As a normal American citizen, I worry about many things. Taxes. World peace. What Michael Jackson did with his other glove. I do not worry about Jack Morris. Worrying about Morris has become fashionable of late. So far this season, Morris, the Tigers’ star pitcher, has been like a cat declawed; he has had trouble even scratching the surface. He hasn’t won a game in a month, and before Tuesday night, he had an ERA of 9.97 at Tiger Stadium. His fastball, they said, was suddenly mortal. His split-finger pitch was landing in the dirt.

I did not fret.

Is that foolish? Oh, maybe to the purists whose score books are open to the flops of this 1988 Morris season. And there have been many. But when I see Morris, I see a snarl. I see a fighter. I see a guy who is high-torque, who can lapse into bad habits and frustrate himself into more bad habits but who will, in the end, punch his way out.

And, on Tuesday night, I saw a man who has been pounded in two of his last three starts hold the Kansas City Royals to one run and four hits while striking out 10. He single-handedly kept his teammates afloat while their bats were sleeping. In the ninth, with two men on and one man out, he retired George Brett and Danny Tartabull on a strikeout and a liner to the mound.

And in the 10th, the Tigers rallied and won.

So what’s all the fuss?
‘Better this than a loss’

“Did it feel good to see the ninth inning again?” Morris was asked, after the Tigers beat KC, 2-1, although Morris did not get the decision.

“Yeah, it’s been a while,” he said. “You hear so many people talk about your age (33), I’m not ashamed to admit I’ve thought about it myself. But when I go out and do what I did tonight, well, that’s as good as stuff as I’ve had whole my career. . . .

“I just hope now that I can keep it up.”

Will he? Who knows? This is baseball, remember? As predictable as Wall Street. Before the game, I had asked Morris whether his problems this season were psychological or mechanical.

“Mostly mechanical,” he had said. “But we’re not all robots, you know.”

He shrugged. “I wish I was.”

Sure. Then he could punch up the perfect form, press “EXECUTE” and throw a two-hitter every time out. But Morris has never been a robot. He is not Don Mattingly, swinging at that ball on that batting tee for hours. He is not some NFL place kicker, methodically booting one after another. Morris is moody, introspective, his emotions boil and bubble then simmer and cool. And they are strongest when directed at himself.

So it doesn’t surprise me that he could get into a bad groove, get angry with himself, make matters worse, lose again, get frustrated, make matters worse, spin his psyche until he’s dizzy, then actually believe he doesn’t have it anymore.

But then some cool breeze blows in from the east, the mound feels right, the motion is good, and, presto! Nine innings, one run, 10 strikeouts. Morris was not a problem Tuesday night. The only problem was the Tiger bats: They didn’t come unglued until Morris was finished for the evening. Mike Henneman got the win.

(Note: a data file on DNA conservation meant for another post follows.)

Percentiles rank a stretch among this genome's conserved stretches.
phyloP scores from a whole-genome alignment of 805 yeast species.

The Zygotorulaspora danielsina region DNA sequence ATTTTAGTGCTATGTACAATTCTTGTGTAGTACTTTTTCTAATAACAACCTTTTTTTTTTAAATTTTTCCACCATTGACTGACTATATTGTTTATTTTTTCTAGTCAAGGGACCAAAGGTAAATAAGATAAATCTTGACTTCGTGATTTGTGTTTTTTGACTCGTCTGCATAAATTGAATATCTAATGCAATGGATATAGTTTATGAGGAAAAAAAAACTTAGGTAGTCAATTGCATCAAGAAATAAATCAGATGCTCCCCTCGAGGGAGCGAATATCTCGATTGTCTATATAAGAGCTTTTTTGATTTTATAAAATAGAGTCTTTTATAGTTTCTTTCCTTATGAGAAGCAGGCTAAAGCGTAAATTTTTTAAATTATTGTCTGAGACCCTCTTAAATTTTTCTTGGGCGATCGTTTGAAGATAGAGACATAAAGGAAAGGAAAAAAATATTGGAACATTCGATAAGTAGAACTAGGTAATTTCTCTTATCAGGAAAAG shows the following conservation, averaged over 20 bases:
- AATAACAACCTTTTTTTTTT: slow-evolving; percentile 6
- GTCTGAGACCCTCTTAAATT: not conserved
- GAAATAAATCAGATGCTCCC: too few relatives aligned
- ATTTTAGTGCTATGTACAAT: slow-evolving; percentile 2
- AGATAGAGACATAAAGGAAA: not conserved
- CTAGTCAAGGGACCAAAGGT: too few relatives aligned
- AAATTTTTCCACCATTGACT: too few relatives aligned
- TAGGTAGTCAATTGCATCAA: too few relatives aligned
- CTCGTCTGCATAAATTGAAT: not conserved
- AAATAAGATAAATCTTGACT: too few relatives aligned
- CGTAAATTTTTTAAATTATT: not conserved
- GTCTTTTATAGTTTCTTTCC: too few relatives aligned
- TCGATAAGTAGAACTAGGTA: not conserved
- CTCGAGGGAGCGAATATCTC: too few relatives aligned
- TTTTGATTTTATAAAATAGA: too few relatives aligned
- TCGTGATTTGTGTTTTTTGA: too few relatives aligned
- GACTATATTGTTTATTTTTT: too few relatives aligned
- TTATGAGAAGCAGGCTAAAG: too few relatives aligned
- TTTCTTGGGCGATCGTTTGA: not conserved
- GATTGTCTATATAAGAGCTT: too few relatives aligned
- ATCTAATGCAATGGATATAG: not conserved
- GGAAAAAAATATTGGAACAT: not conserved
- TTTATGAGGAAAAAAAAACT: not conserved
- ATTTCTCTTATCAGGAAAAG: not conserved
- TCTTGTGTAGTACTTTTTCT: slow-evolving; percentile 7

“Hey. Better this than a loss,” Morris said, grinning at the happy mood of the post-game clubhouse. “I’ve had enough of those.” No Morris, no AL East title

Now. OK. One game, good or bad, does not a season make. There is talk that Morris’ age may indeed be catching up with him, that his fastball no longer frightens batters. Perhaps there is some truth in all that.

“I’m not as strong as I used to be,” Morris admitted before taking the mound Tuesday night. “And I’m not as young as I used to be, either.”

These are not words you expect from the mouth of the Big Cat. But then, Morris has never been beyond self-criticism. Sometimes, it is his most charming feature. Last week, after he blew a 6-5 lead in Seattle with two late-inning home runs, he was disgusted with himself.

“I should have quit when I knew I should have quit,” he groaned.

“When was that?” someone asked.

“1976.”

These are the facts: Without Morris returning to some kind of form, the Tigers will not win the AL East. I say that because guys like Jeff Robinson and Luis Salazar should not be counted on for a full year of miracles. If they can deliver, great. But there’s a reason the stars get the big money, and over the long haul, they’d better deliver something or you’ll sink under their very weight.

I am not worried about that. Not with Morris. Not yet. I’ve seen the guy fight too much, work too much, enjoy competition too much and believe in himself too much to bury him prematurely. He is a moody, hard, funny and strangely driven man with an iron will that has taken him over rough spots before. Maybe Tuesday was a turning point. Maybe it was just one more peak in the roller coaster ride of 1988 — with more dips to follow.

Whatever. I am told that 33 is old for a power pitcher. I am told that when you lose your good stuff, it is gone forever. But I go to the ballpark Tuesday night, and I remain unconvinced. Jack Morris, the cat with claws, is too strong an image to be erased just yet. Give him time. I wouldn’t worry if I were you.

Hey. Jack.

Don’t make me look stupid, OK?

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